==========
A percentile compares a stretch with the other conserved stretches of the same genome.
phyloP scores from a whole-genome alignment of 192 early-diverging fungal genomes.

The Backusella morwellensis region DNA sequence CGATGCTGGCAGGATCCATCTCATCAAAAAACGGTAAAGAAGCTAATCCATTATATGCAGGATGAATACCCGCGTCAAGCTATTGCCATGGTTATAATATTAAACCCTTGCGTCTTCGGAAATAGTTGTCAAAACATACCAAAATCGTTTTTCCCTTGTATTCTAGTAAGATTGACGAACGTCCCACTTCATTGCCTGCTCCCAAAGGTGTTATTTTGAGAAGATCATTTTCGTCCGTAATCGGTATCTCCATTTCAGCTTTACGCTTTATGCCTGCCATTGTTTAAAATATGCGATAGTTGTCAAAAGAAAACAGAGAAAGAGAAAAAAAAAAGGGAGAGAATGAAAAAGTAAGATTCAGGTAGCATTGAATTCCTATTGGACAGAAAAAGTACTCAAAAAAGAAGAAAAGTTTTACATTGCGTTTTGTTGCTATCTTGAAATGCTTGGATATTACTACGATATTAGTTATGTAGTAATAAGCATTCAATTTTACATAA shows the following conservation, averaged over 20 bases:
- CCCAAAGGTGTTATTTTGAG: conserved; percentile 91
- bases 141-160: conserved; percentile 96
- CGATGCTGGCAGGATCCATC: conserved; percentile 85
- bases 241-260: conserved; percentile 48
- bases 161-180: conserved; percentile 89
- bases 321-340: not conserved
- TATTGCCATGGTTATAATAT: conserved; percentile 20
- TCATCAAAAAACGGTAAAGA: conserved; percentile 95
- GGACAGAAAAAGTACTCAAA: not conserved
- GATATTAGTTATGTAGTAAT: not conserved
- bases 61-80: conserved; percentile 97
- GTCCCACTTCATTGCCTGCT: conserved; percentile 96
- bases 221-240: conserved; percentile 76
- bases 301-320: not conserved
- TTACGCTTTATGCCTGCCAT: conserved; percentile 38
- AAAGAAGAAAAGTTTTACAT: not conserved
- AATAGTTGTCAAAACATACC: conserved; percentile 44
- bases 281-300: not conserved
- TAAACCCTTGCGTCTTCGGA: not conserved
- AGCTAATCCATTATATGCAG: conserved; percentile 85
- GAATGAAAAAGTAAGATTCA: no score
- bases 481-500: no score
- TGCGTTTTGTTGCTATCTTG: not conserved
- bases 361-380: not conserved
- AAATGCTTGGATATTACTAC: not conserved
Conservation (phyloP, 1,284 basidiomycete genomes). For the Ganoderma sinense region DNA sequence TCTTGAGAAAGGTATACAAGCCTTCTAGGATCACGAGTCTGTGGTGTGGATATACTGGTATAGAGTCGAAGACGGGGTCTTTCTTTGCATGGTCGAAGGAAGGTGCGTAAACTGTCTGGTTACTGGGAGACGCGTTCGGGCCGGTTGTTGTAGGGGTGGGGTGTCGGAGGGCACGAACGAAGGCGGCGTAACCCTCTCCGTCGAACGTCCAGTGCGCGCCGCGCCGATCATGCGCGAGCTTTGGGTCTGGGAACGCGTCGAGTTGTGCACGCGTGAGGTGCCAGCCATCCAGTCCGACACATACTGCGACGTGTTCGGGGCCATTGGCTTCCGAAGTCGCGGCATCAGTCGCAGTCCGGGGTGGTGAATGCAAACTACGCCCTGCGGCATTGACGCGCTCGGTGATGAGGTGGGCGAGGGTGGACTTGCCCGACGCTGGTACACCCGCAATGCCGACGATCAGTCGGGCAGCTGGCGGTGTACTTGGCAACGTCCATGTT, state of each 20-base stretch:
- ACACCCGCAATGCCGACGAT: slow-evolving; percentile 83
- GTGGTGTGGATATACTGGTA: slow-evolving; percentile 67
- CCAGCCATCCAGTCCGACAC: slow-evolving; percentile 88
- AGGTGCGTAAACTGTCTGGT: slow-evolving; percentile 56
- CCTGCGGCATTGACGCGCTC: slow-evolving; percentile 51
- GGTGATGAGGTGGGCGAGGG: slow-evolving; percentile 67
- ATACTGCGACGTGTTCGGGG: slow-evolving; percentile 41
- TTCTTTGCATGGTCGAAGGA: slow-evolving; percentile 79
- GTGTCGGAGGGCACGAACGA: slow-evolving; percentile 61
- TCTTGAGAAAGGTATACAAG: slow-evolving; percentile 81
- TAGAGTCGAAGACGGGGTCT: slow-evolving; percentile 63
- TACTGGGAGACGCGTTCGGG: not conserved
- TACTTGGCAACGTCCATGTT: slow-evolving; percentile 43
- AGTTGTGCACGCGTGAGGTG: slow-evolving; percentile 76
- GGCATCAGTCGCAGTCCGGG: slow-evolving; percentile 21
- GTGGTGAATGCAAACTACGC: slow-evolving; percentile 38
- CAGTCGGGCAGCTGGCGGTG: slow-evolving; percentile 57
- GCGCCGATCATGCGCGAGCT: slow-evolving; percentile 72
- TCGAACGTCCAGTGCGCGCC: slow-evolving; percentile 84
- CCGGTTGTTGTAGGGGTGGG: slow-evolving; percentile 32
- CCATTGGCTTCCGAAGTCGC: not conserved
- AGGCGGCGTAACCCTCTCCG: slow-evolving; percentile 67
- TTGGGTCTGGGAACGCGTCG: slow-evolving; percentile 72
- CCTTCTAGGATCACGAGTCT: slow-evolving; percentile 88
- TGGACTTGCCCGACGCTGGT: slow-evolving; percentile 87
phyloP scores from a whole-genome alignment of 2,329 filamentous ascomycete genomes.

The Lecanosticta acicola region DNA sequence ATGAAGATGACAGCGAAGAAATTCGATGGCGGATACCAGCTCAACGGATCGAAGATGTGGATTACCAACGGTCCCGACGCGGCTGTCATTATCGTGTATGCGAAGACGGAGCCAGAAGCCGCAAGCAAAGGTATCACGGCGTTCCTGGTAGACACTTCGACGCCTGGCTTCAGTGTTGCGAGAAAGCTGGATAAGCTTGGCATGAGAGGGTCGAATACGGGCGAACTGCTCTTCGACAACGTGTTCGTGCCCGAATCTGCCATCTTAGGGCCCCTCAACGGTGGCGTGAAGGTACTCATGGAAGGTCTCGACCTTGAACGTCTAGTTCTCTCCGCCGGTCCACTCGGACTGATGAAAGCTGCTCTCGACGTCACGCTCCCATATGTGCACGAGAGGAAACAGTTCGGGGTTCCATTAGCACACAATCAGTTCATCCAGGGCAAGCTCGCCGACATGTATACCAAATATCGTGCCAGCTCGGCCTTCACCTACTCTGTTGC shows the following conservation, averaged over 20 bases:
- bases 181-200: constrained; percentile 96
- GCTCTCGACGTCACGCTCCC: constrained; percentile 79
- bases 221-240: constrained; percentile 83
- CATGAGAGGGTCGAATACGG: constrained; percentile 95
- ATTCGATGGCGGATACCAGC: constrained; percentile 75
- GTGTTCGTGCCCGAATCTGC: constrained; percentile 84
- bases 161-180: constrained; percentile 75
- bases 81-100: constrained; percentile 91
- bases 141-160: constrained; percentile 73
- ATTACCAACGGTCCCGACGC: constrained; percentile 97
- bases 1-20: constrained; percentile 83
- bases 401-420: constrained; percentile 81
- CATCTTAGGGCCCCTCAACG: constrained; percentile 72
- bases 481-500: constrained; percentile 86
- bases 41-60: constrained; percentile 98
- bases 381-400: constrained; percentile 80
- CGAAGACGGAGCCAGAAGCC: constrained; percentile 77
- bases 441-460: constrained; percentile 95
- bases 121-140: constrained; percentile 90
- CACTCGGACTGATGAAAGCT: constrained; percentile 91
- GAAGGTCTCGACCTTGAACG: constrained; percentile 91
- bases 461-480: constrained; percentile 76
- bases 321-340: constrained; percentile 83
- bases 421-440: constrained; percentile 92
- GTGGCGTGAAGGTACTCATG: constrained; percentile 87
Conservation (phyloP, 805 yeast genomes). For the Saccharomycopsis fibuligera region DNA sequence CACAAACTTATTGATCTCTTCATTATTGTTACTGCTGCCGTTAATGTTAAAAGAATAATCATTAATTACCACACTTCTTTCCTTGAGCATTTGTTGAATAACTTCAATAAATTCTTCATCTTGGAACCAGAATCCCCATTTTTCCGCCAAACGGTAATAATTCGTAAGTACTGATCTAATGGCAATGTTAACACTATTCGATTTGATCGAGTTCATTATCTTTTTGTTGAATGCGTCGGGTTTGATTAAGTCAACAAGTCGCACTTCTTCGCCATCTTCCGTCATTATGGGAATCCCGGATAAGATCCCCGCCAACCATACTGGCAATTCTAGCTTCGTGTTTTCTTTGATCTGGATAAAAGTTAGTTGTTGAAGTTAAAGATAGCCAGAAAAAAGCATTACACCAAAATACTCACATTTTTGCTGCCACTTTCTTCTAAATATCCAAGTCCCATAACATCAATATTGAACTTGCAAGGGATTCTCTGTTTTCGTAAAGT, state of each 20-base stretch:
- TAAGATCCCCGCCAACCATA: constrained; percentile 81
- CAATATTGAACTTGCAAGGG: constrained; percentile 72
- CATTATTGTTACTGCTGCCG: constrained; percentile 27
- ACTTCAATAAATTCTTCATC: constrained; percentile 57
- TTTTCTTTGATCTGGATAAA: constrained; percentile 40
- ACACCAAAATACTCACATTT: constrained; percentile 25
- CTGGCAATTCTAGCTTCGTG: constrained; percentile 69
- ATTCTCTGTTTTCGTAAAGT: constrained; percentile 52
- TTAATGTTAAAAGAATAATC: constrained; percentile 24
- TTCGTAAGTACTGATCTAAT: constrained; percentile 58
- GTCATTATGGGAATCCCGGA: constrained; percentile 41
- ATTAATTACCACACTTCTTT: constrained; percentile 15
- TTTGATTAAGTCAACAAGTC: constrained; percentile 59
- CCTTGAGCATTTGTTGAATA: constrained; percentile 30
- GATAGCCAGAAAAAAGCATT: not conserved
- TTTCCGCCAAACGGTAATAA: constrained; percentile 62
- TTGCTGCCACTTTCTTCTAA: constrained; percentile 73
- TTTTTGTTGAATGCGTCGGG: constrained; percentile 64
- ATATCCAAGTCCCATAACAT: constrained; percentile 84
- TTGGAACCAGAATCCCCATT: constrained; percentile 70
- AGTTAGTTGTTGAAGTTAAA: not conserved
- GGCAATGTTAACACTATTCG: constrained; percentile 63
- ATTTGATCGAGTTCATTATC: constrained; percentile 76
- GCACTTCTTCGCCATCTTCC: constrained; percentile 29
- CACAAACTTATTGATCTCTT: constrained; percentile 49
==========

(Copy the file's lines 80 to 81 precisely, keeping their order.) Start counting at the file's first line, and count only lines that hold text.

- bases 421-440: constrained; percentile 92
- GTGGCGTGAAGGTACTCATG: constrained; percentile 87